This past week I have been taking you through the first phase of my logo design process. This phase is not the most glamorous, but it is definitely the most important because this is when the entire design scope and direction is determined. I start with a detailed branding questionnaire where I have my client tell me about their business, their design needs, and what their goals are. Then, we collaborate on a beautiful inspiration board that expresses their vision for their brand. This is the point where many designers jump in and start designing for their client. But they are forgetting the final piece of this phase: the creative brief.
What is a Creative Brief?
A Creative Brief is a summary of your clients design needs and a plan for how you will address those needs. For designers, taking the time to create a detailed plan will result in fewer revisions and will also give you discussion points when presenting designs to your client (e.g. “Do you think this design addresses the objectives we outlined in the creative brief?”).
What to Include in a Creative Brief
My Creative Brief has 5 major sections: Business Details, Audience, Competition, Goals, and Design Tone.
What products or services do they provide?
What motivated your client to start their business?
Who are your clients current customers?
Are there other customers that they would like to reach? Who are they?
What do their customers need? How does their business fulfill those needs?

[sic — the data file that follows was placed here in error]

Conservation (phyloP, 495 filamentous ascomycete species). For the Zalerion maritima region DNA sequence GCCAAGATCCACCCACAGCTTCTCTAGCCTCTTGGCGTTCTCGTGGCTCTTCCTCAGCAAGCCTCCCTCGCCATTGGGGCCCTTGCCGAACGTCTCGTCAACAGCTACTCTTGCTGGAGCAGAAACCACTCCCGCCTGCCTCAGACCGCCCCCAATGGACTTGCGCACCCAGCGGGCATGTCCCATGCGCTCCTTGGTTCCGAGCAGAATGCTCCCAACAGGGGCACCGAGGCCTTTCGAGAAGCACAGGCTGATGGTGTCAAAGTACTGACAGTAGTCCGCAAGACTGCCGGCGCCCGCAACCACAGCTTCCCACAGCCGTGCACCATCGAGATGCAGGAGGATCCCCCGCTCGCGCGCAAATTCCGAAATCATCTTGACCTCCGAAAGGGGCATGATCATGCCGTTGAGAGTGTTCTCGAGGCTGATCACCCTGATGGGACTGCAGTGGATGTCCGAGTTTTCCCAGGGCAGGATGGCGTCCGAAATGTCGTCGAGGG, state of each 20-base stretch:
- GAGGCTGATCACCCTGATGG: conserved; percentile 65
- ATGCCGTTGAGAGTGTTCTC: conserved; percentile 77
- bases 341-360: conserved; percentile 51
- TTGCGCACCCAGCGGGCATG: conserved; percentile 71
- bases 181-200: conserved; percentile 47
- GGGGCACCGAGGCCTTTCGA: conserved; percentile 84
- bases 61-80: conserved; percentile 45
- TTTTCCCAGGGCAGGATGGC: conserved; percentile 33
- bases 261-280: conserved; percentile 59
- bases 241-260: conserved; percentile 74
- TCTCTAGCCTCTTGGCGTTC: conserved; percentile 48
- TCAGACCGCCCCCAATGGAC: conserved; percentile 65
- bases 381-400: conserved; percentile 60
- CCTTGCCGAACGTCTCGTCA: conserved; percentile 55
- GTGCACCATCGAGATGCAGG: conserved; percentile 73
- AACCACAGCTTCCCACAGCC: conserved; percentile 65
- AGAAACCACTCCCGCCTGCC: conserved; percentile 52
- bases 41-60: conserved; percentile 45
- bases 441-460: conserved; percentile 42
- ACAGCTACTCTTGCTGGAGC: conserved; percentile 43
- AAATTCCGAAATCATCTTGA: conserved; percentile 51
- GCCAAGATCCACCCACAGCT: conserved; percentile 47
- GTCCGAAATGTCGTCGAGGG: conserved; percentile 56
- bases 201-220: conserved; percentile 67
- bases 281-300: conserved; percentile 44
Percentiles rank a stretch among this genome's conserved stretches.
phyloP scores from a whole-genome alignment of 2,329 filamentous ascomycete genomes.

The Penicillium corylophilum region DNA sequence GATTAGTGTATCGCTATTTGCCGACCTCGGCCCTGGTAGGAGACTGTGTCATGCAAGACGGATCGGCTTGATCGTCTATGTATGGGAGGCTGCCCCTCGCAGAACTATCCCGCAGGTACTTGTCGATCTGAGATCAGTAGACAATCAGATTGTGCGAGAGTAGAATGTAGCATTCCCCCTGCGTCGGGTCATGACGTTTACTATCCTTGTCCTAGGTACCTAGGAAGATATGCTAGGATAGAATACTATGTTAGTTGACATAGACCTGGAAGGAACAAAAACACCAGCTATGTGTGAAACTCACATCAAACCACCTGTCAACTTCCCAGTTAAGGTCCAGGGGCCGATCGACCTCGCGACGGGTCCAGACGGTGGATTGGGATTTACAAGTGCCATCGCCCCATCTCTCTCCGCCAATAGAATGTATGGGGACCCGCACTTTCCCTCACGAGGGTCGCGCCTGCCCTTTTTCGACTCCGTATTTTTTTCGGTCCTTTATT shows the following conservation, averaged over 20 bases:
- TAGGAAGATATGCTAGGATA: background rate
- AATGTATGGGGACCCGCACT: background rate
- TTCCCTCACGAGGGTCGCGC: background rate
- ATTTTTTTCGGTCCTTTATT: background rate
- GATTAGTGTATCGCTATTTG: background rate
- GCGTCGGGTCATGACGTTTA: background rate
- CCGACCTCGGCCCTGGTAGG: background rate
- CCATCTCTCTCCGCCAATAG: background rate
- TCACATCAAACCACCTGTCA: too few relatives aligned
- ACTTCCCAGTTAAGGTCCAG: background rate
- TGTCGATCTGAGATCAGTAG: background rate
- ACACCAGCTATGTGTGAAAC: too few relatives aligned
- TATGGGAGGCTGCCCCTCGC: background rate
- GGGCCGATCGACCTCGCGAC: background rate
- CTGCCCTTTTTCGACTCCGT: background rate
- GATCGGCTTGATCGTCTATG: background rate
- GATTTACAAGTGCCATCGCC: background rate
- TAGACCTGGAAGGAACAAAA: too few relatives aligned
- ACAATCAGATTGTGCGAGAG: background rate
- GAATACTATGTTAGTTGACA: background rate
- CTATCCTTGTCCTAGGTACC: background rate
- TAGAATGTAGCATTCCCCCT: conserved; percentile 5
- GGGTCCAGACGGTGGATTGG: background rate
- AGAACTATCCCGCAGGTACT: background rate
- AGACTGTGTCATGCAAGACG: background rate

How could they be better at fulfilling their customers needs?
What design solutions will help your client to better appeal to their ideal customer?
Who is their main competitor?
How do they stand apart from their competition?
What design solutions will help your client to stand out from their competition?
Where does your client see their business in 5-10 years?
What are their major business goals?
What design solutions will help them to achieve those goals?
What elements or colors should be included in their brand?
What elements or colors should be excluded from their brand?
What is the overall style of their brand?
*Include the Mood Board in this section
These 5 sections are a good foundation for a Creative Brief, but you are free to include anything that is helpful to you and your client. The purpose of this document is to set clear expectations and connect design objectives with strategies.
How to use a creative brief
Writing a creative brief is a good way to wrap up the first phase of the design process. It guarantees that you and your client are on the same page before any design work begins.
Another great benefit of writing a creative brief comes when you present designs to your client. Too often designers assume that their clients will recognize "good" design when they see it, so they don't spend any time selling the benefits of their designs. These presentations quickly devolve into the designer asking "Do you like it?" and then the client giving unhelpful feedback. Compare this to a designer who took the time to write a creative brief. This designer knows exactly what their clients goals are so in presentations they ask questions like "Does this design appeal to your target audience?" Now their client can give them great feedback about how the design could be improved to better appeal to their audience.
Adding creative briefs to your design process will instantly make you a better, more professional designer.
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Now that you and your client are in complete agreement about the design direction, it is time to sketch! Next week I will be sharing my all-time favorite sketching tip, so stay posted.
Do you write a creative brief as part of your design process? Tell me what you include in the comments!